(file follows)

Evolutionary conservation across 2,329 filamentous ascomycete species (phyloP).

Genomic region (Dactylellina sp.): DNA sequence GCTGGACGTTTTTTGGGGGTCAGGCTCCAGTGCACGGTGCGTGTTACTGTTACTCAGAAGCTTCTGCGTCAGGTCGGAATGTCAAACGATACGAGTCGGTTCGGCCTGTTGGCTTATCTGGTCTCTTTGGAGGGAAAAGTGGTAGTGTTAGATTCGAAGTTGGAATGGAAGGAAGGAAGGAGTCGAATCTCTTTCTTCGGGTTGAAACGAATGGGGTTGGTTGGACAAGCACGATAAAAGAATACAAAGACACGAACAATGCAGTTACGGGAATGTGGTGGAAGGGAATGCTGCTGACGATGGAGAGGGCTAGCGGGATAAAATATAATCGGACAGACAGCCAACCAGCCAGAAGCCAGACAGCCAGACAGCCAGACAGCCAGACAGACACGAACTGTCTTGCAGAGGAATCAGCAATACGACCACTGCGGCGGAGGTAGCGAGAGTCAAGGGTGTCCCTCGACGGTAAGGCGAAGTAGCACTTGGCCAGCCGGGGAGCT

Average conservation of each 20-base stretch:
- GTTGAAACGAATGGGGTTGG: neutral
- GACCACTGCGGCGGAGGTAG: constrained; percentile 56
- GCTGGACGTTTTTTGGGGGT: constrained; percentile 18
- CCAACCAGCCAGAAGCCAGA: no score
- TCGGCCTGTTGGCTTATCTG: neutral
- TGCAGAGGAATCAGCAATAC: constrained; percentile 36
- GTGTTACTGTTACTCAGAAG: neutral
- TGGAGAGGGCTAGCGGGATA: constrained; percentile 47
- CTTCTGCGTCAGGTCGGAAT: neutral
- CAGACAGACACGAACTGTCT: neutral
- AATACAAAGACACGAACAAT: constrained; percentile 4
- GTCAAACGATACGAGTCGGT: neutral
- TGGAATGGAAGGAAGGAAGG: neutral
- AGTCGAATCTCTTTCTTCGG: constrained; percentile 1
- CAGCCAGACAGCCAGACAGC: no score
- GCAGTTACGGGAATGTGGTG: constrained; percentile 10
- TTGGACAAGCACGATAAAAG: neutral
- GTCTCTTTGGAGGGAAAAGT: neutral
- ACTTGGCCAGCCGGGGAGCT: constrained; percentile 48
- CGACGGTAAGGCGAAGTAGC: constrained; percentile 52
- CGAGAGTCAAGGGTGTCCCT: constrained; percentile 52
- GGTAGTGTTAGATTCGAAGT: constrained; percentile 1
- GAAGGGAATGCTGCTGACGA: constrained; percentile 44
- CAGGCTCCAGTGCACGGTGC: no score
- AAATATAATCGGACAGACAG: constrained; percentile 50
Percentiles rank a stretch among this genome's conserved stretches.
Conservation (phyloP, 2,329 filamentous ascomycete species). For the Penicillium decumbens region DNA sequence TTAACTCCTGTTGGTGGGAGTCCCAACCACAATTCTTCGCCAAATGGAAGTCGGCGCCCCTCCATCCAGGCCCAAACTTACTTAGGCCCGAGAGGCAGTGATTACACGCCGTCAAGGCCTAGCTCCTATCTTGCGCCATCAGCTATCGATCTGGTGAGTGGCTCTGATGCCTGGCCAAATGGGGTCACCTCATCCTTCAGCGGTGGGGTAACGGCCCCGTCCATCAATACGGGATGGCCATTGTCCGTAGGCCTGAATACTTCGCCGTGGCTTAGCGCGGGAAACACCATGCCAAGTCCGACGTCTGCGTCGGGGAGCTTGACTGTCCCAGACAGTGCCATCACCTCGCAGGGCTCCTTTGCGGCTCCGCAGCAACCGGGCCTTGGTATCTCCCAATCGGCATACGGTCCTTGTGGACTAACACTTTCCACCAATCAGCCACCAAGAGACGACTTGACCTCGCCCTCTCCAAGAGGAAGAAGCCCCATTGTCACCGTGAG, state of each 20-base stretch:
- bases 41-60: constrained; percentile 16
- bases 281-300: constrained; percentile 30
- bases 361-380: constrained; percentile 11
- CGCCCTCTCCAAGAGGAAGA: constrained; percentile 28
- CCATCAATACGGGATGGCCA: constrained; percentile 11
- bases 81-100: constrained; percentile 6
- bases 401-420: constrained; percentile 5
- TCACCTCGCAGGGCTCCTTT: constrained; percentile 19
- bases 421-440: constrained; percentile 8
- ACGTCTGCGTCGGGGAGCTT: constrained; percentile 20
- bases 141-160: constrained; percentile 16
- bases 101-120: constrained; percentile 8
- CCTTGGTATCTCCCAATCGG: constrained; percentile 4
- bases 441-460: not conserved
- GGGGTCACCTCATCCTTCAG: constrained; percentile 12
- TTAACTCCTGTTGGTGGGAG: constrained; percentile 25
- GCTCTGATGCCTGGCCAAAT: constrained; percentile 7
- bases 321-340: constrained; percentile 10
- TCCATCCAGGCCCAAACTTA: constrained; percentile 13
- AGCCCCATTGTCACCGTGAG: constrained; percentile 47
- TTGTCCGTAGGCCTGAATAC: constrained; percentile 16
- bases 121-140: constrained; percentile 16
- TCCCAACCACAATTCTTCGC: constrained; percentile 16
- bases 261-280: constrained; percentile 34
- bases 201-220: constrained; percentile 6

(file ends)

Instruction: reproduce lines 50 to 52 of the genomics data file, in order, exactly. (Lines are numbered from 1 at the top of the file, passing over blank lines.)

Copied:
- AGCCCCATTGTCACCGTGAG: constrained; percentile 47
- TTGTCCGTAGGCCTGAATAC: constrained; percentile 16
- bases 121-140: constrained; percentile 16